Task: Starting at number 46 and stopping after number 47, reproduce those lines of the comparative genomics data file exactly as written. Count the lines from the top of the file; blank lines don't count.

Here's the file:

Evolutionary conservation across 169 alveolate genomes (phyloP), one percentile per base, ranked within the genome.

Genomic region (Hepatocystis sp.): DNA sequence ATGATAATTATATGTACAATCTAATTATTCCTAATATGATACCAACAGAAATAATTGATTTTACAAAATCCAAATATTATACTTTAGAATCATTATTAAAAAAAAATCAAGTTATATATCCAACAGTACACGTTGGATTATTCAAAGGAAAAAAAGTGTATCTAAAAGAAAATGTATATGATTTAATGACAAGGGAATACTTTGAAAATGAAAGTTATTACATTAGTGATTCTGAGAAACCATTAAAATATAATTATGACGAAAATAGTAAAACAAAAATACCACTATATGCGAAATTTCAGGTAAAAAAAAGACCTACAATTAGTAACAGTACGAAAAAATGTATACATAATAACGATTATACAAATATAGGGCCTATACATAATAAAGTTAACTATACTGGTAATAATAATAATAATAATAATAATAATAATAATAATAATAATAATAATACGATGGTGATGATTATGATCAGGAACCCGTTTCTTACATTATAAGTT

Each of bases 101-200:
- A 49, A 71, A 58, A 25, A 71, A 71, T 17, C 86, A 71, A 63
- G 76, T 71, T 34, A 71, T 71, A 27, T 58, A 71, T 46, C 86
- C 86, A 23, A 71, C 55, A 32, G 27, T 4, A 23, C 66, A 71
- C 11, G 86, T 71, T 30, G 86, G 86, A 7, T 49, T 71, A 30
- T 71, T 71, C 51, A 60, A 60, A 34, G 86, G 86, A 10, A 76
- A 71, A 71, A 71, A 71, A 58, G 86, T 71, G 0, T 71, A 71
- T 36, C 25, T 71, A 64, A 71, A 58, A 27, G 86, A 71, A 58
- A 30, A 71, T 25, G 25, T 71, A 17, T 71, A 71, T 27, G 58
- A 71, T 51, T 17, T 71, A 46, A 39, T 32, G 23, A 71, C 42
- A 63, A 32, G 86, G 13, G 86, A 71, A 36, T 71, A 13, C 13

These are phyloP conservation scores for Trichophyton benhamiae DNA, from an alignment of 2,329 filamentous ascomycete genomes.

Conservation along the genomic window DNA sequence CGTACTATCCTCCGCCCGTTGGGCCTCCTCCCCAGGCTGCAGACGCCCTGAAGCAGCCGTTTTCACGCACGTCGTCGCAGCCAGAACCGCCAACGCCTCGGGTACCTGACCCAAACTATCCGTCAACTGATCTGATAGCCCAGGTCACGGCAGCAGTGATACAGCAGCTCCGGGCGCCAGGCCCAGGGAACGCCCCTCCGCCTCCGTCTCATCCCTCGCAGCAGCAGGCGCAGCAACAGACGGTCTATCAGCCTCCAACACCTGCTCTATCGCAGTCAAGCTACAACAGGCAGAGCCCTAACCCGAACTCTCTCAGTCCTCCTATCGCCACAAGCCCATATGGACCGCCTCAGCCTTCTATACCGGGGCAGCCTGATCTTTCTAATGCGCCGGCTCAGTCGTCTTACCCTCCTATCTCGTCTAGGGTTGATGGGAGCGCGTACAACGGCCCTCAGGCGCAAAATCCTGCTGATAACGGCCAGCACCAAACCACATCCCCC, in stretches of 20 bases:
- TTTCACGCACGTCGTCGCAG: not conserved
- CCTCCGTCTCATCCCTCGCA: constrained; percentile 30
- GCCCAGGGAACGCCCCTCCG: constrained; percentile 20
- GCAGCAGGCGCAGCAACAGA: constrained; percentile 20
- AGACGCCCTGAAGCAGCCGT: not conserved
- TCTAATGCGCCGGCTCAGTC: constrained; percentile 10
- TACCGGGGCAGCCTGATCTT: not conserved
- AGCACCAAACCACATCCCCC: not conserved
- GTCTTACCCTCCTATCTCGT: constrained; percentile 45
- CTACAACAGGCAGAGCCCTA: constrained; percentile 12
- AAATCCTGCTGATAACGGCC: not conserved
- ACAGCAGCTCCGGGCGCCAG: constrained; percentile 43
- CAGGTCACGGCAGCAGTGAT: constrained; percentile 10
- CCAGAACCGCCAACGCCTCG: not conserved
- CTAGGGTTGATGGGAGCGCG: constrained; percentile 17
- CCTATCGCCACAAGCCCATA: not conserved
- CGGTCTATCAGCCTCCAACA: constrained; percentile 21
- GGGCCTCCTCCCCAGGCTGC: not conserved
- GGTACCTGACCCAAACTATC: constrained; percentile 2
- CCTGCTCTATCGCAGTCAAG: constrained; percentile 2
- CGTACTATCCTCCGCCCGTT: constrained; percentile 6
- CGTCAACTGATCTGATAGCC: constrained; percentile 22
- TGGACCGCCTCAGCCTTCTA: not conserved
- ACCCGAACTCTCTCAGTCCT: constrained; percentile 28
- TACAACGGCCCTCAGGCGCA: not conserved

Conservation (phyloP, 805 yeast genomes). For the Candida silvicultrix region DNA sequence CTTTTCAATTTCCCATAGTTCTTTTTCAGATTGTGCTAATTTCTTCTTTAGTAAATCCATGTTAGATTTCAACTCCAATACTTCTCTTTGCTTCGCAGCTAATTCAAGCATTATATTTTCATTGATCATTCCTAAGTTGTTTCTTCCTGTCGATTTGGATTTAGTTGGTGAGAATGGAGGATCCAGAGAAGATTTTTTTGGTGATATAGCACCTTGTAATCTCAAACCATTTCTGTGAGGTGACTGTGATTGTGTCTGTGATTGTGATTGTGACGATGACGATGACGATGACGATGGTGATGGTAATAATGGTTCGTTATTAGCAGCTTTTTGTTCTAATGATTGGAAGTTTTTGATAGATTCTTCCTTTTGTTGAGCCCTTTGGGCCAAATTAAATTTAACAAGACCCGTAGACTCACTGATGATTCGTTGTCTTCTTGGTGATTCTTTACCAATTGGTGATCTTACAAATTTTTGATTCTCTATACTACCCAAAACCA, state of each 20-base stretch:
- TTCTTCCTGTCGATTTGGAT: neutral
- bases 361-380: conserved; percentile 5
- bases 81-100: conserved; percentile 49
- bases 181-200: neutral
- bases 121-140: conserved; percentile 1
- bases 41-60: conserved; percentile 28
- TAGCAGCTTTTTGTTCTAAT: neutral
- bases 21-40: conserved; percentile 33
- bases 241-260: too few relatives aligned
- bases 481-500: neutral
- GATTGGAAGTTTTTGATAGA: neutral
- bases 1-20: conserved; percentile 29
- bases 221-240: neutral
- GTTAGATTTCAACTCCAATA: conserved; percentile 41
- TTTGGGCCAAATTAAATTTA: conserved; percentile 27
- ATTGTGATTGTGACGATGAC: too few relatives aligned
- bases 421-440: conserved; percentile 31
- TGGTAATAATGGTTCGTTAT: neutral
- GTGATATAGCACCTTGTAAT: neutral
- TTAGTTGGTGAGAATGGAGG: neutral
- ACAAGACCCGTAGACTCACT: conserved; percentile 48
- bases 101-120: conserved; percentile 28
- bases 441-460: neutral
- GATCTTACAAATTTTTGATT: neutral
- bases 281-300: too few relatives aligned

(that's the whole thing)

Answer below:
- bases 121-140: conserved; percentile 1
- bases 41-60: conserved; percentile 28